Also: establish an early pattern with your boss of seeking feedback. After the first week, do a quick check-in. Something like "here's what I've been doing and thinking. Is this about right, or are there things I'm missing or should be doing differently?" Make it casual and friendly. It is way better for you if your boss feels comfortable giving you feedback, and in large part that depends on you establishing that you want it. (Whatever your boss says, listen and thank them. Don't deny or defend or argue.) Do it again about two weeks later, and about a month after that. By then it will be an established habit for both of you, which is great. (This is also self-protective, because it is harder for your boss to be critical of your work if they've been given several opportunities for feedback, and haven't given any.)

Good luck!
posted by Susan PG at 11:47 AM on December 16, 2015 [16 favorites]

Best answer: I wish I'd asked about creating standard operating procedures, or guidance documents, for issues that had no SOPs or guidance when I arrived. After two years of constantly reinventing the wheel, I asked my boss if I could write some and, surprise, she was thrilled.

Also, from day one you shouldn't hesitate to integrate yourself into the language of your workplace. Use "we", not "you", as in "What year did we start working on this project"? I did this myself, but I still cringe a bit when new hires keep themselves distant this way. I think it says a lot, in contrast, when a new hire immediately associates with "us".

Congrats on the new digs!
posted by late afternoon dreaming hotel at 11:49 AM on December 16, 2015 [23 favorites]

Best answer: OMG +1 on saying "we." That goes such a long way, and it's the kind of thing everybody notices.

On the favours thing, I agree that asking for favours could risk you coming across as entitled or lazy. I was about to suggest you try asking people for advice instead, but then I thought about the gender angle, gah. So I dunno.

People do like giving advice, and they like people who value their input enough to ask for it. So it might be good to do it. (Like, "I am thinking about X and planning to do Y. You know the terrain really well: is there stuff here I'm missing" kind of thing.) But you would risk people assuming you are incompetent/junior/unsure/not-a-leader, etc., because you are female. So I dunno. I might do it with people who are clearly senior to you, if you can do it in a collegial confident fashion. It's not without risk though :/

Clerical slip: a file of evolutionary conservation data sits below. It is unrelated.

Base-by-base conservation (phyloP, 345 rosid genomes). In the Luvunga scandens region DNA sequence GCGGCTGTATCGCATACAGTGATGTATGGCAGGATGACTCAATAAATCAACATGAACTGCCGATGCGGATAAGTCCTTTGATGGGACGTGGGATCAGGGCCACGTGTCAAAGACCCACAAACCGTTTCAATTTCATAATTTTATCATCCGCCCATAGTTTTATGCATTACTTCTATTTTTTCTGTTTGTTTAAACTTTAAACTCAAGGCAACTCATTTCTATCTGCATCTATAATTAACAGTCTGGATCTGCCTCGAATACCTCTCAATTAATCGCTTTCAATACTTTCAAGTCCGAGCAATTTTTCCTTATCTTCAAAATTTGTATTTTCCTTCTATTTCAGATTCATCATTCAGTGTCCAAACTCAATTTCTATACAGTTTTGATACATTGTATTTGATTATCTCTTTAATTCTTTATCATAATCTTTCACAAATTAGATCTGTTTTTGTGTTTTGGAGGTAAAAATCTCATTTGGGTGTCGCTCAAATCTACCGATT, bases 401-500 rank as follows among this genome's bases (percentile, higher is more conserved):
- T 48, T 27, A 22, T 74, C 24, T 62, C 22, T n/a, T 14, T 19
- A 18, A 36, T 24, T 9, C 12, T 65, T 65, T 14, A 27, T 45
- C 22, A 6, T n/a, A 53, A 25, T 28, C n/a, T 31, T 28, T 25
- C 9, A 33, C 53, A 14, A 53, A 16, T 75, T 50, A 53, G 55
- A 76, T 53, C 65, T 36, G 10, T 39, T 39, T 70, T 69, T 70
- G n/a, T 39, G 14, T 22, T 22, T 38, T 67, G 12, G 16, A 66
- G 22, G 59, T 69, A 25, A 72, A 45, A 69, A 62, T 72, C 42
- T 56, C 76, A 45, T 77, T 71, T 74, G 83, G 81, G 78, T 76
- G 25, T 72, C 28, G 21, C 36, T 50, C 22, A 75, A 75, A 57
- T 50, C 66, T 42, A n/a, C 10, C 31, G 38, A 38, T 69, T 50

posted by Susan PG at 12:03 PM on December 16, 2015

Best answer: In an office setting you should ask for an office layout. Then you should take that layout and add the names of the people in each spot, as you learn them. Post this in your cube, or wherever, and refer to it as you figure out who everyone is.

When the next new employee comes in you should pass along a copy of your layout as a welcome gift, and an expression of solidarity as the newbies.
posted by Midnight Skulker at 12:15 PM on December 16, 2015 [6 favorites]

Best answer: It's a good idea to ask one or two people what they wish THEY had been told when they first started. You can get useful intel there.

We just hired a new person and I'm really pleased that after she talks to most people she immediately says, "Great, what was your name again?" It reinforces to all of us that she's new and helps us reframe our thinking.

A small but weird thing is to notice their coffee culture, stuff like everyone brings in Dunkin not Starbucks, everyone brings in travel mugs or thermoses, Keurig use, people do several coffee runs a day. Tune into that. Ditto water bottles.
posted by kinetic at 12:15 PM on December 16, 2015 [4 favorites]

posted by oxisos at 12:22 PM on December 16, 2015

Best answer: People at my current job know more about my personal life than I'd rather because I am a recovering over-sharer. At my next job, I plan to share a little less and keep my home life more at home.
posted by JoannaC at 12:46 PM on December 16, 2015 [16 favorites]

Best answer: I'm sure you know this, but you will be exhausted your first few weeks.

Do Future You a favor and freeze some meals and catch up on laundry/cleaning.
posted by Ms Vegetable at 12:59 PM on December 16, 2015 [6 favorites]